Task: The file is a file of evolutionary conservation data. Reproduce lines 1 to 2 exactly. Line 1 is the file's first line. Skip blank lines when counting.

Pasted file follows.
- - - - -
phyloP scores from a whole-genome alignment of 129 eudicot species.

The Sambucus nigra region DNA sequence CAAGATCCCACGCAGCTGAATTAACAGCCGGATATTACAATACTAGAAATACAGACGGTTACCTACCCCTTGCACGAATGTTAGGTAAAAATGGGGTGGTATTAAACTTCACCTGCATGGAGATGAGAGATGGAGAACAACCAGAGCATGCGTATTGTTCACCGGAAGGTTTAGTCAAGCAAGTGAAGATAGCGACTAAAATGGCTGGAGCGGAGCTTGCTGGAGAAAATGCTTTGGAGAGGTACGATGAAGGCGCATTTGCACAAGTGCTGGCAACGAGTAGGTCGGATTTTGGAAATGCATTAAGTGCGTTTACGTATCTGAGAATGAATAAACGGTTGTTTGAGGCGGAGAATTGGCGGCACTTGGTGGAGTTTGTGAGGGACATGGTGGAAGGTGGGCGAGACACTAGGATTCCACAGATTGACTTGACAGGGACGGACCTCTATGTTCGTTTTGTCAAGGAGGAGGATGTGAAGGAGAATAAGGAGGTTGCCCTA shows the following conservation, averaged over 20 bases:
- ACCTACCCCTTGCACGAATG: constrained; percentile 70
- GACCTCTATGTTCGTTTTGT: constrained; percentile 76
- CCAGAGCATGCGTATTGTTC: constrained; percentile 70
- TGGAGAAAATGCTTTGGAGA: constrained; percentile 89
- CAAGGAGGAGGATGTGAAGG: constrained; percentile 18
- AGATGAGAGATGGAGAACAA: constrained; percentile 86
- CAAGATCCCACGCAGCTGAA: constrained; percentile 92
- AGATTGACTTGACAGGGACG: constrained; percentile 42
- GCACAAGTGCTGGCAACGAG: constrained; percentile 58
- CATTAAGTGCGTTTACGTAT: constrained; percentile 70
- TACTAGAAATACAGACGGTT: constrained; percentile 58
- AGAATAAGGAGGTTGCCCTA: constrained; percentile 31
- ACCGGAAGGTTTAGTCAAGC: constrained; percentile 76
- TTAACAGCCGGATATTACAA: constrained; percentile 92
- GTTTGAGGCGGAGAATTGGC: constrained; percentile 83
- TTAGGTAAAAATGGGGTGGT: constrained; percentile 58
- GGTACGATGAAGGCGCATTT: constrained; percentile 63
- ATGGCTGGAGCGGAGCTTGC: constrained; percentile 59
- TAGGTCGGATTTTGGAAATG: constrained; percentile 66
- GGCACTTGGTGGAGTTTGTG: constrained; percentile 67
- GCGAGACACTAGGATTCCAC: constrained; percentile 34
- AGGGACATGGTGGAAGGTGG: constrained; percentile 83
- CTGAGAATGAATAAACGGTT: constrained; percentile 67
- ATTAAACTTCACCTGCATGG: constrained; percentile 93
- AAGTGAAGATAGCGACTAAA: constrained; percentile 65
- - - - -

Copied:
phyloP scores from a whole-genome alignment of 129 eudicot species.

The Sambucus nigra region DNA sequence CAAGATCCCACGCAGCTGAATTAACAGCCGGATATTACAATACTAGAAATACAGACGGTTACCTACCCCTTGCACGAATGTTAGGTAAAAATGGGGTGGTATTAAACTTCACCTGCATGGAGATGAGAGATGGAGAACAACCAGAGCATGCGTATTGTTCACCGGAAGGTTTAGTCAAGCAAGTGAAGATAGCGACTAAAATGGCTGGAGCGGAGCTTGCTGGAGAAAATGCTTTGGAGAGGTACGATGAAGGCGCATTTGCACAAGTGCTGGCAACGAGTAGGTCGGATTTTGGAAATGCATTAAGTGCGTTTACGTATCTGAGAATGAATAAACGGTTGTTTGAGGCGGAGAATTGGCGGCACTTGGTGGAGTTTGTGAGGGACATGGTGGAAGGTGGGCGAGACACTAGGATTCCACAGATTGACTTGACAGGGACGGACCTCTATGTTCGTTTTGTCAAGGAGGAGGATGTGAAGGAGAATAAGGAGGTTGCCCTA shows the following conservation, averaged over 20 bases: